In light of the launch of the new football gaming phenomenon that is ‘Goaldash’ I decided to look at the six fastest goals ever to be scored in the Premier League. I am not sure it will influence any of your choices ahead of the big kick-off, but it may serve as a source of inspiration.
The six fastest premier league goals have come in such phenomenally quick times it seems barely possible to concede that fast. As one particularly despondent Coventry fan said after Dwight Yorke’s 13th second strike. “I like to have at least 5 minutes before I accept defeat.” With this list you get barely a minute to soak in all six.
1. Ledley King – 10 seconds
We start with Ledley King’s 10th second strike against Bradford in the 00/01 season. This goal remains the fastest in Premier league history (with Sky Sports going to great lengths to prove it’s quicker than Alan Shearer’s effort in 2003). Why Ledley King is taking centre and then strolling nonchanantly forward I do not know, but with the Bradford defence backing off his not outstanding shot finds the net. After 15 seconds of this video you can see the goal in terrible quality accompanied by an M People soundtrack. Unmissable huh?
2. Alan Shearer – 10.4 seconds
Second is Alan Shearer’s strike for Newcastle against Manchester City in 2003. This was just a case of terrible football from Manchester City who passed it back to the keeper from kick-off, he then miscontrolled it and kicked it into Shearer. The premiership’s record all-time goalscorer didn’t need any help but he got plenty here. This humiliation took 10.4 seconds apparently.
3. Mark Viduka – 11.1 seconds
The third fastest goal in Premier League history comes from a surprisingly slow player, Mark Viduka. The man had mastered the turn on a sixpence however. Unfortunately, his goal against Charlton for Leeds United in 2001 after 11.1 seconds is not deemed impressive enough to find anywhere so here’s a description from the BBC. ‘Straight from the kick-off, David Batty laid the ball off to Ian Harte who hoisted a long speculative ball forward that seemed to pose little danger to Charlton’s backline. But Alan Smith rose to flick the ball into the path of Mark Viduka, who took one touch before steering a precise shot past Sasa Ilic to give Leeds the lead.’ I’m sure there was some shocking Charlton defending involved.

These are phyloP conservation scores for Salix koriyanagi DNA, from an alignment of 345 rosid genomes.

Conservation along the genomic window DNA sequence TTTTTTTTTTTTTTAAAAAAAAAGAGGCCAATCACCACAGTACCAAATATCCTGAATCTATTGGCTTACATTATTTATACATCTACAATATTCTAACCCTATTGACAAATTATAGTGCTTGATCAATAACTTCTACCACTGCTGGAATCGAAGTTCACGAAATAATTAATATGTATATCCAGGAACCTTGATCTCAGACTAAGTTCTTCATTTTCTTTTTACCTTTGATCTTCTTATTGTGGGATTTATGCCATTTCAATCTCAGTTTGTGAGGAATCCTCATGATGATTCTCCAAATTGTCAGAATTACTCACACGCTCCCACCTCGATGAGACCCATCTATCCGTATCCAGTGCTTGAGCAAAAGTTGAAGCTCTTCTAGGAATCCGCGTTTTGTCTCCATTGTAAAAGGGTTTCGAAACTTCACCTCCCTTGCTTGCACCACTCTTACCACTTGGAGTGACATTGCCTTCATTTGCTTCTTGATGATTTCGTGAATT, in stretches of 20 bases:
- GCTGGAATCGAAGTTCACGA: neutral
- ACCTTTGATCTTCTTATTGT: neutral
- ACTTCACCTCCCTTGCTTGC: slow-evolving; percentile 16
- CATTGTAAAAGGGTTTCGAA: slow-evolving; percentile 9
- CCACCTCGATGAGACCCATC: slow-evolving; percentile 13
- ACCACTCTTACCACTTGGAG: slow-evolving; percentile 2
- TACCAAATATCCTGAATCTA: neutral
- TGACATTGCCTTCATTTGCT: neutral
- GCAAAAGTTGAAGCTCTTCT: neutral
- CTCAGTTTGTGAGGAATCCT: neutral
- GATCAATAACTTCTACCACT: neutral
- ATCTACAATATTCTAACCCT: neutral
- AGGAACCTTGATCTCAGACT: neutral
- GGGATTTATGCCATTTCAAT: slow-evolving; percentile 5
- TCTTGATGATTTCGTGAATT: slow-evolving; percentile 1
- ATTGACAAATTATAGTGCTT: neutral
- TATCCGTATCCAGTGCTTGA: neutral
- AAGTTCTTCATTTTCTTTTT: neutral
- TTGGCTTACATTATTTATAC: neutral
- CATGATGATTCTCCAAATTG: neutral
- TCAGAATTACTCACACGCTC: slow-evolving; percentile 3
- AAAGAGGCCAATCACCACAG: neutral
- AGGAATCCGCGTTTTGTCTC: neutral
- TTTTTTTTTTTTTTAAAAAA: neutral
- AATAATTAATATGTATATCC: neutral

4. Dwight Yorke – 13 seconds
Fourth is Dwight Yorke’s 13 second strike against Coventry in 1995. Just as the commentator is explaining how large the gulf is between the two sides, Dwight puts it in the back of the net. For a further treat a Savo Milosevic brace follows.
5. Chris Sutton – 13 seconds
At fifth and tied with Yorke on 13 seconds is Chris Sutton scoring for Blackburn Vs Everton again in 1995. Unfortunately this goal also appears lost in time and so I will have to assume it involves some diabolical defending, perhaps a cheeky elbow from Sutton in the build up and a long ball otherwise it would take too long.
6. Kevin Nolan – 14 seconds
The final goal is from Kevin Nolan. Complete with long ball and questionable defending it all takes place within 14 seconds to a background of an unsuspecting Bolton fan commentating on fanzone. This was scored in 2004 against Blackburn.
You might struggle to pick six numbers if you go by the timings of this lot, but at least you’ll get it done fast.
The game Goaldash is the new weekly national prize game that combines the best of the Pools and the Lottery in one simple and fun format. Goaldash offers a £1m jackpot that can be won each and every week of the football season by having a flutter on the nation’s favourite game.
On any given Saturday at least 24 football matches (48 teams) kick-off at approximately 3pm. These matches are spread across a variety of leagues that include the Barclays Premier League; as well as the Football League and the Scottish divisions.
The 3pm kick-off gives the game a unilateral start time and by definition a ‘finish time’.
So how does Goaldash work?
To begin each player will begin to guess, workout and strategise as to which 6 teams will score the 6 fastest goals and therefore produce the 6 winning numbers for that week.
Each attempt or ticket costs £1
The chosen teams for that week will each have a corresponding number listed in alphabetical order against each team thus creating the numbers 1-48.
Following the National Lottery ‘6 from 49’ format, Goaldash will use those 24 matches (48 teams) to produce the 6 winning numbers